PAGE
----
Banking Regulation: Its Purpose,
Implementation, and Effects; written by Kenneth Spong, published
by the Federal Reserve Bank of
Kansas City.
Commercial banking in the United States has long been subject to
regulation . This regulation has
undergone many changes and
evolved to the point where nearly
every aspect of banking is reviewed by a supervisory authority.
The general public, bankers, politicians, and regulators have all played roles in developing the present
system of banking laws and supervision. As a consequence, the regulatory system now has a signifi-

page 4


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Fed Update
MIDDAY MUSIC AT THE
FEDERAL RESERVE BANK OF BOSTON

A series of midday musical programs continues at the Federal Reserve Bank
of Boston's auditorium. All performances begin at 12:30 p.m. and are 30-40
minutes in length. The public is invited at no charge.
The remaining schedule is as follows:
Thursday, October 6
- Boston University
Back Bay Brass
Thursday, October 13
- New England Conservatory
- Susan Lauck, piano
Tuesday, October 18
- New England Conservatory
Thursday, October 27
- Boston University School of Music
Thursday, November 3
- Longy School of Music
Thursday, November 10
Longy Wind Ensemble
Basil Chapman, conductor
- Boston University School of Music
Tuesday, November 15
- Concert Dance Company of Boston
Thursday, December 1
- The New Ehrlich Theater
Thursday, December 8
The Royal Paste and Paper Circus
- New England Conservatory
Thursday, December 15
The auditorium is located on the ground level of the Reserve Bank at 600
Atlantic Avenue, across from South Station.
Programs are subject to change without notice.
MONEY FUN FOR EVERYONE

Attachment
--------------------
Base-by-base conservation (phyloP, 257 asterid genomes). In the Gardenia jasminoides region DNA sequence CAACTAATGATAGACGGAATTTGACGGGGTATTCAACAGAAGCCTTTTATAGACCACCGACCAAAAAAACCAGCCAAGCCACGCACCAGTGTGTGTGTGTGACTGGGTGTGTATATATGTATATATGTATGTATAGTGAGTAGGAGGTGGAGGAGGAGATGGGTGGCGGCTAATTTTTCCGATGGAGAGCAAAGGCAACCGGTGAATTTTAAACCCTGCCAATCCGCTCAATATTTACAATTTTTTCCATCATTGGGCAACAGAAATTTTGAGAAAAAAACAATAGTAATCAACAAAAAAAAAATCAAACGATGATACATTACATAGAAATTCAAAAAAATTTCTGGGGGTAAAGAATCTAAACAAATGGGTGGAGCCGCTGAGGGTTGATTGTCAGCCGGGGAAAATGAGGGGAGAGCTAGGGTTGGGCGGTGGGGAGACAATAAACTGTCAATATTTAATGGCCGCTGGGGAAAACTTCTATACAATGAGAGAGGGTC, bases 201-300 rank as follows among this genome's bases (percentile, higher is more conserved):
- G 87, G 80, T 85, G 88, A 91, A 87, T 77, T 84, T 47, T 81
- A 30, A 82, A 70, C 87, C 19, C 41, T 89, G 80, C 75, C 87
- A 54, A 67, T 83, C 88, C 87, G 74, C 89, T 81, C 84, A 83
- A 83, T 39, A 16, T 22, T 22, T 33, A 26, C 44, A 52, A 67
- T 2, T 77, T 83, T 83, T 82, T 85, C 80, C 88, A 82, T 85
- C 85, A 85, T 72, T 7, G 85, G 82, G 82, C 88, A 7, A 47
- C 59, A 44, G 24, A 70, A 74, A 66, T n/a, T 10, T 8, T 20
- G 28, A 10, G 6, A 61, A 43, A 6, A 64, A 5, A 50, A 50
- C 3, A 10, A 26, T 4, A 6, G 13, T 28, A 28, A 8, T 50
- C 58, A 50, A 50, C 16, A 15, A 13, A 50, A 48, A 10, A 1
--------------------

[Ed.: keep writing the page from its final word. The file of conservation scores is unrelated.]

NO CHARGE

The Federal Reserve Bank of Boston is hosting a morning of Money
Fun For Everyone on December 28,
1983 from 9:30 a.m. to 11:30 a.m.
The free program is geared to children of afl ages and their parents. It
will feature a variety of educational
activities, a tour of the Money Department, a view of Boston from
the Bank's 31st floor, and light refreshments.
Space is limited and preregistration is a must. For reservations,
please call 973-3452. All children
must be accompanied by an adult.

The Federal Reserve Bank of Boston will no longer charge a rental
fee for 16mm films.

cant influence in determining the
types of banking services available
to the public.
Banking Regulation: Its Purpose,
Implementation, and Effects describes
the bank regulatory system and its
influence on the banking system. It
also provides a per_spective on how
banking regulation evolved and
the purpose it serves. Finally, it
outlines many of the changes taking place in banking today and
their implications for banking regulation.
Copies of this clearly written 150page book are available at no
charge from the Public Affairs Department, Federal Reserve Bank of
Kansas City, 925 Grand Avenue,
Kansas City, MO 64198.

SURVEY

We are trying to make our
audiovisual materials available
to an even greater number of
schools and organization,s .
You can help us by completing
the enclosed survey card and
returning it to us before December 31, 1983.

the LEDGER
Editor: Robert Jabaily
Graphics Arts Designer: Ernie Norville
Photography: Wilson Snow
Johannah Miller
This newsletter is published periodically as
a public service by the Federal Reserve Bank
of Boston. The reporting of news about
economic education programs and
materials should not be construed as a
specific endorsement by the Bank. Further,
the material con tained herein does not
necessarily reflect the views of the Federal
Reserve Bank of Boston or t/,e Board of
Governors. Copies of this newsletter and a
catalogue of other educational materials
and research publications may be obtained
free of charge by w riting: Bank and Public
Information Center, Federal Reserve Bank
of Boston, Boston , MA 02106, or by
calling: (617) 973-3459.